Stefan Goßner

Senior Escalation Engineer for SharePoint (WSS, SPS, MOSS, SP2010) and MCMS

Documented / Undocumented API - Why Should I care? - Part 1

Documented / Undocumented API - Why Should I care? - Part 1

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Part 1 - Technical Background

I assume you often heard the statement: "Don't use undocumented API calls". And you might often have thought: "Why not? There are so powerful features under the surface of the documented API! I want to use them!". This article should give you some ideas what could happen when undocumented API calls are used.

First of all: undocumented API is a wrong term. API means Application Programming Interface. But the function calls that usually get the title undocumented API are not intended to be used to program against. A better name would be undocumented program internal interface or short undocumented interface. That's the term I will use here in this article.

So what's the problem with using these undocumented interfaces? There are a couple of problems coming with this:

1) They are undocumented

Undocumented means that there is no documentation available that tells a programmer what exactly such an undocumented interface does and which parameters have to be passed to methods. Usually such undocumented program internal interfaces are DLL entry points used by the program internally. Every DLL needs to have such entry points to allow other DLLs to access classes and methods inside a DLL. The only practical way to ensure that such entry points are not called from others would be to compile the whole application into one monolitic EXE file. But this would kill code reusability between different parts of the application.

The fact that these interfaces are undocumented means that a programmer can only identify what such an interfaces does and which parameters have to be passed in by either reverse engineering (decompiling) the DLL that hosts the undocumented interface or a DLL that properly calls this method or by guessing and black box testing - means by passing in parameters and test the result. This often works very well and usage of the undocumented interface gives you the expected result. But what if the programmer missed a tiny bit of information about the required context which causes the function to fail in - let's say 1% of all calls? That would mean that on an everage every 100th use of this interface results in an unexpected behaviour! Even if it would only fail in 0,01% of all cases this would still mean that every 10000th function call result in an unexpected behaviour - potentially leading to data loss. Is this something you would like to rely on?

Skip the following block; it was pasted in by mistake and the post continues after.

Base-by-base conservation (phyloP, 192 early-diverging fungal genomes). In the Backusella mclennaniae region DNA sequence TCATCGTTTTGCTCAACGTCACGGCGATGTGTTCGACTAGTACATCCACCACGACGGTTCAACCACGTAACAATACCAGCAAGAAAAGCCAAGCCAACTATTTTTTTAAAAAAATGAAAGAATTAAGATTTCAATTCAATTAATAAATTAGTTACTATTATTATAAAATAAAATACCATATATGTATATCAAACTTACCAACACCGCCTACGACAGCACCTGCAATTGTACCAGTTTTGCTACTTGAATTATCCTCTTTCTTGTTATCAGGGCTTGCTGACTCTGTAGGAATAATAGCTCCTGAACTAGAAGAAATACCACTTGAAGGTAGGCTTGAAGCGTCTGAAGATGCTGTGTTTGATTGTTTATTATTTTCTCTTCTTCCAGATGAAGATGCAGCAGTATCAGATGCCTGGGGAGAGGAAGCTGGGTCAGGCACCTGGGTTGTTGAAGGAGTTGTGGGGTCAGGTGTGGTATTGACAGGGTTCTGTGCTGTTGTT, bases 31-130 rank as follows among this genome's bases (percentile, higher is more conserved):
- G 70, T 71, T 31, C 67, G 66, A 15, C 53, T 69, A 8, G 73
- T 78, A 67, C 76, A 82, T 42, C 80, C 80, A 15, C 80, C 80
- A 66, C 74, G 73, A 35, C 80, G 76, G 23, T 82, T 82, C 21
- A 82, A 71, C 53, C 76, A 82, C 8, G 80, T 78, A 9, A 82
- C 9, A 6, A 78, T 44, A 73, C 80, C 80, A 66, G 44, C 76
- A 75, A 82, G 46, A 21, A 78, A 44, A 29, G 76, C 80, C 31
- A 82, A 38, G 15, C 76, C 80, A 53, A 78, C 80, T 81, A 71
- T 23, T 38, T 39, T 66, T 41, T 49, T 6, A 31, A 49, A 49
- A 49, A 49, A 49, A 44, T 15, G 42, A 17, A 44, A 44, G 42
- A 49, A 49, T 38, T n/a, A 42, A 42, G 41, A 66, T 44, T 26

2) Again: They are undocumented

Even if the the programmer identified the usage of the function call correct and on his machine he has verified that the function call does exactly what it should do in 100% of all cases. Would this mean that he can savely develop an application based on this function call? Lets take a simple sample. Let's assume the function the programmer is interested in is a string to number converter for strings holding number. The undocumented interface he found looks like this:

public double string2double(string str)
{...}

The implementation of the function is not visible to him but he guesses that this function will do the job he is looking for. Means if a string containing a number is passed in it will return the number. Fine. He tests this function for several thousand random numbers on his system and always gets the expected result. Great! Now he builds the applicaton and gives it to his customers as an add-on of the original product.